No end point had been set for the two rail lines when President Lincoln signed the Pacific Railway Act in 1862, but a decision had to be made soon. By early 1869, the Central Pacific and Union Pacific were closing in on each other across northern Utah, aided by a Mormon workforce under contract to both companies. But neither side was interested in halting construction, as each company wanted to claim the $32,000 per mile subsidy from the government. Indeed, at one point the graders from both companies, working ahead of track layers, actually passed one another as they were unwilling to concede territory to their competitors.
At the eastern end of the project, and his assistant, , surveyed the potential route the Union Pacific would follow. They recommended a line that would follow Platt River, along the North Fork, that would cross the Continental Divide at South Pass in Wyoming and continue along to Green River. President Lincoln favored this route and made the decision that the eastern terminus of the Transcontinental Railroad would be Council Bluffs, Iowa, across the Missouri River from Omaha, Nebraska.
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While the Central Pacific fought punishing conditions moving eastward through mountains, across ravines, and through blizzards, the Union Pacific faced resistance from the Sioux, Cheyenne, and Arapaho tribes who were seeing their homelands invaded and irrevocably changed. The railroad workers were armed and oftentimes protected by U.S. Calvary and friendly Pawnee Indians, but the workforce routinely faced Native American raiding parties that attacked surveyors and workers, stole livestock and equipment, and pulled up track and derailed locomotives.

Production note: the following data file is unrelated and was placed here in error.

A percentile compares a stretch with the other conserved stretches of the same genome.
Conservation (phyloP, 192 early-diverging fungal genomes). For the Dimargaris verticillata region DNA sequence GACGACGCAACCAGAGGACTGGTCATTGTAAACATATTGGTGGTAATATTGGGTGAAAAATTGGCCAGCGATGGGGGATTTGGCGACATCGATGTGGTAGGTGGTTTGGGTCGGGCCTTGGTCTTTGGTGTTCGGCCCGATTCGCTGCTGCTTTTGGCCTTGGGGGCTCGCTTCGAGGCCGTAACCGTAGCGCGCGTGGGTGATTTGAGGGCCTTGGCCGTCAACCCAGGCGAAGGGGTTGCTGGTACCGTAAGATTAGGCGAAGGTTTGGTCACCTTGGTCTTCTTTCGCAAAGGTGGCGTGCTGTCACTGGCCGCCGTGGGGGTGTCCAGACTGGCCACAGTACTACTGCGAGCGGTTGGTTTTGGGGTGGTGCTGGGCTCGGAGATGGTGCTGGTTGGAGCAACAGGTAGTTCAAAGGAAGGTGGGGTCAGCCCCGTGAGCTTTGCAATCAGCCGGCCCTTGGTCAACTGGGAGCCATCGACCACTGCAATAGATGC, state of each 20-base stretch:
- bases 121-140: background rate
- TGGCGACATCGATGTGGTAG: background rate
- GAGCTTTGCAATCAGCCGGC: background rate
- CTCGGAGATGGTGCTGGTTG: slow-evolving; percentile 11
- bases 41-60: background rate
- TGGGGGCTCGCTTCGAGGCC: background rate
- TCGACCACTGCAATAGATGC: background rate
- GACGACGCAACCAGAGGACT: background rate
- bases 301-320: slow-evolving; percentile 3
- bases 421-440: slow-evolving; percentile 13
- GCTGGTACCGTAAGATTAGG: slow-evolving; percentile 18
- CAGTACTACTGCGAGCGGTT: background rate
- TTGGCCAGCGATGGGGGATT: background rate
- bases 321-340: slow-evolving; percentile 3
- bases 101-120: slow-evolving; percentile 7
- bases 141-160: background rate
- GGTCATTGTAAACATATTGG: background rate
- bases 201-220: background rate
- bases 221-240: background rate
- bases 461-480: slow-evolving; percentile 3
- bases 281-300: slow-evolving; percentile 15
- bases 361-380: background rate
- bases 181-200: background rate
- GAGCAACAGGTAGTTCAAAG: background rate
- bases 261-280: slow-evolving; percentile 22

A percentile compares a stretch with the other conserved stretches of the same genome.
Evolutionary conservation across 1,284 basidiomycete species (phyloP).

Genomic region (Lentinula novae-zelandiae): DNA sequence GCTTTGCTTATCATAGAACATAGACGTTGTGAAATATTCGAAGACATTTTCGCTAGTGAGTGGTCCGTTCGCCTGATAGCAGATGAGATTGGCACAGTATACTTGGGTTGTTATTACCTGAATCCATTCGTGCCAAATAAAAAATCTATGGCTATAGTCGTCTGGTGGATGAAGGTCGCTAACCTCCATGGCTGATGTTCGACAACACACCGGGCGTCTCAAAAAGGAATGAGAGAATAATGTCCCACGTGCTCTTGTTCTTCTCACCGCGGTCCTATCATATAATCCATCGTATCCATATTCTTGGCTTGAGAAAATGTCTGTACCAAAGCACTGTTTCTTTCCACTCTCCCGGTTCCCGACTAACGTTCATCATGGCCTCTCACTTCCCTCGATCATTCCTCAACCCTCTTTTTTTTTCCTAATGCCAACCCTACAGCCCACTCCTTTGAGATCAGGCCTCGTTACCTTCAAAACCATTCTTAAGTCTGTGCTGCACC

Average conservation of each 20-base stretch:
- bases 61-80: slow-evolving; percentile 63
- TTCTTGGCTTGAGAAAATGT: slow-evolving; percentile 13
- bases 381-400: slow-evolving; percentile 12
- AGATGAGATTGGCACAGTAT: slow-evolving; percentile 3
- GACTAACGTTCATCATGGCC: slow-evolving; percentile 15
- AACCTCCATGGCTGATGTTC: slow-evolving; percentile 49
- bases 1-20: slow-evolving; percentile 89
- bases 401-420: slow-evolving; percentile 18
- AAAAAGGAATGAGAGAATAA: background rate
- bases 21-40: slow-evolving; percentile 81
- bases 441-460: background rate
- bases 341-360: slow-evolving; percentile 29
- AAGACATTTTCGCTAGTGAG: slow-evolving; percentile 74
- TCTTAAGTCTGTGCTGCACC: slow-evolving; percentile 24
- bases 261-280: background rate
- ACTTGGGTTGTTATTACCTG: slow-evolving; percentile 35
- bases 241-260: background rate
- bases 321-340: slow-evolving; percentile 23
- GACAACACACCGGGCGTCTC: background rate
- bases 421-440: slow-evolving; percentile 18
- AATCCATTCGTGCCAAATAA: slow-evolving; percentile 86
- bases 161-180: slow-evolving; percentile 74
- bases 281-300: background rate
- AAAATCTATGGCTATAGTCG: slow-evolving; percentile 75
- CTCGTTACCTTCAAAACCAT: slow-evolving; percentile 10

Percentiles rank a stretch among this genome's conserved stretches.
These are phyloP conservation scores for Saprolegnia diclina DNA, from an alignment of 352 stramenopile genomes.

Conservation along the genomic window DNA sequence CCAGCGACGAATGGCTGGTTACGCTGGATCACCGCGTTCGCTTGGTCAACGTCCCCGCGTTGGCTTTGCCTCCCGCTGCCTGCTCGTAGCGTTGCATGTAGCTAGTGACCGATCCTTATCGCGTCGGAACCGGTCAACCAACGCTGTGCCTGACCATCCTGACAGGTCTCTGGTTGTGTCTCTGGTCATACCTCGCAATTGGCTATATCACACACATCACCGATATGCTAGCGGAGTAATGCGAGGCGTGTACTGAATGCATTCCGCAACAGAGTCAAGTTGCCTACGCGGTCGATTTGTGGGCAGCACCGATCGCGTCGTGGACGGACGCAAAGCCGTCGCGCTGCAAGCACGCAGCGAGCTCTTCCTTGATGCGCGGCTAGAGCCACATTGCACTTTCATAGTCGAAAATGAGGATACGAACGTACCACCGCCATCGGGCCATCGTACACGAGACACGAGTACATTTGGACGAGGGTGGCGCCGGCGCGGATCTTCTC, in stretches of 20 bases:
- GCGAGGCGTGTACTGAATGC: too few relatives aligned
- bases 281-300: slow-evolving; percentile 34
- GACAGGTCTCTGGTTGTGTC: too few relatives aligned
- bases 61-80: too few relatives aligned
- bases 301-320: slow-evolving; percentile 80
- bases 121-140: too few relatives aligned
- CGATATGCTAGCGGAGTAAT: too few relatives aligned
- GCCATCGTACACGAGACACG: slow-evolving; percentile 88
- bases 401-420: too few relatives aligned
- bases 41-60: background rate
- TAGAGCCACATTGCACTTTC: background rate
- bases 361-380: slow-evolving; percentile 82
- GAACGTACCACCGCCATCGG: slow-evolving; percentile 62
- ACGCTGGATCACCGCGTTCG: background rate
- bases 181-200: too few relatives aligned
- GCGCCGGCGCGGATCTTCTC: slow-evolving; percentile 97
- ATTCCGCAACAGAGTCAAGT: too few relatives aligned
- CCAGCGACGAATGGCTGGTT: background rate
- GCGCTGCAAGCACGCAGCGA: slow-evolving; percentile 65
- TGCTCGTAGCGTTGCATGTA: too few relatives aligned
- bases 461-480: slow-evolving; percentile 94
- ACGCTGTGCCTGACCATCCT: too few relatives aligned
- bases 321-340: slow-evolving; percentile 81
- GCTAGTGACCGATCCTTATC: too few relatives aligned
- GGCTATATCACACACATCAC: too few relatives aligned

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Huntington and his partners paid Judah to survey the route. Judah used maps from his survey to bolster his presentation to Congress in October 1861. Many Congressmen were leery of beginning such an expensive venture, especially with the Civil War underway, but , who was a long time supporter of railroads, agreed with Judah. On July 1, 1862, Lincoln signed the Pacific Railway Act, authorizing land grants and government bonds, which amounted to $32,000 per mile of track laid, to two companies, the Central Pacific Railroad and the Union Pacific Railroad.
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The Central Pacific's Big Four formed their corporation with a similar arrangement, awarding the construction and supplies contract to one of their own, Charles Crocker, who, for the sake of appearances, resigned from the railroad's board. However, the Big Four owned an interest in Crocker's company and each of them profited from the contract.
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In 1859, Judah received a letter from Daniel Strong, a storekeeper in Dutch Flat, California, offering to show Judah the best route along the old emigrant road through the mountains near Donner Pass. The route had a gradual rise and required the line to cross the summit of only one mountain rather than two. Judah agreed and he and Strong drew up letters of incorporation for the Central Pacific Railroad Company. They began seeking investors and Judah was able to convince Sacramento businessmen that a railroad would bring much needed trade to the area. Several men decided to back him, including hardware wholesaler and his partner, ; dry goods merchant, ; and wholesale grocer, soon to be governor, . These backers would later come to be known as the "Big Four."
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The race between the two companies commenced when the Union Pacific finally began to lay tracks at Omaha, Nebraska, in July 1865. (A bridge over the Missouri River would be built later to join Omaha to Council Bluffs, the official eastern terminus.) Durant hired Grenville Dodge as chief engineer and as construction boss. With tens of thousands of Civil War veterans out of work, hiring for the Union Pacific was easy. The men, mostly Irishmen, worked hard and well, despite going on strike occasionally when Durant withheld their pay over petty labor disputes.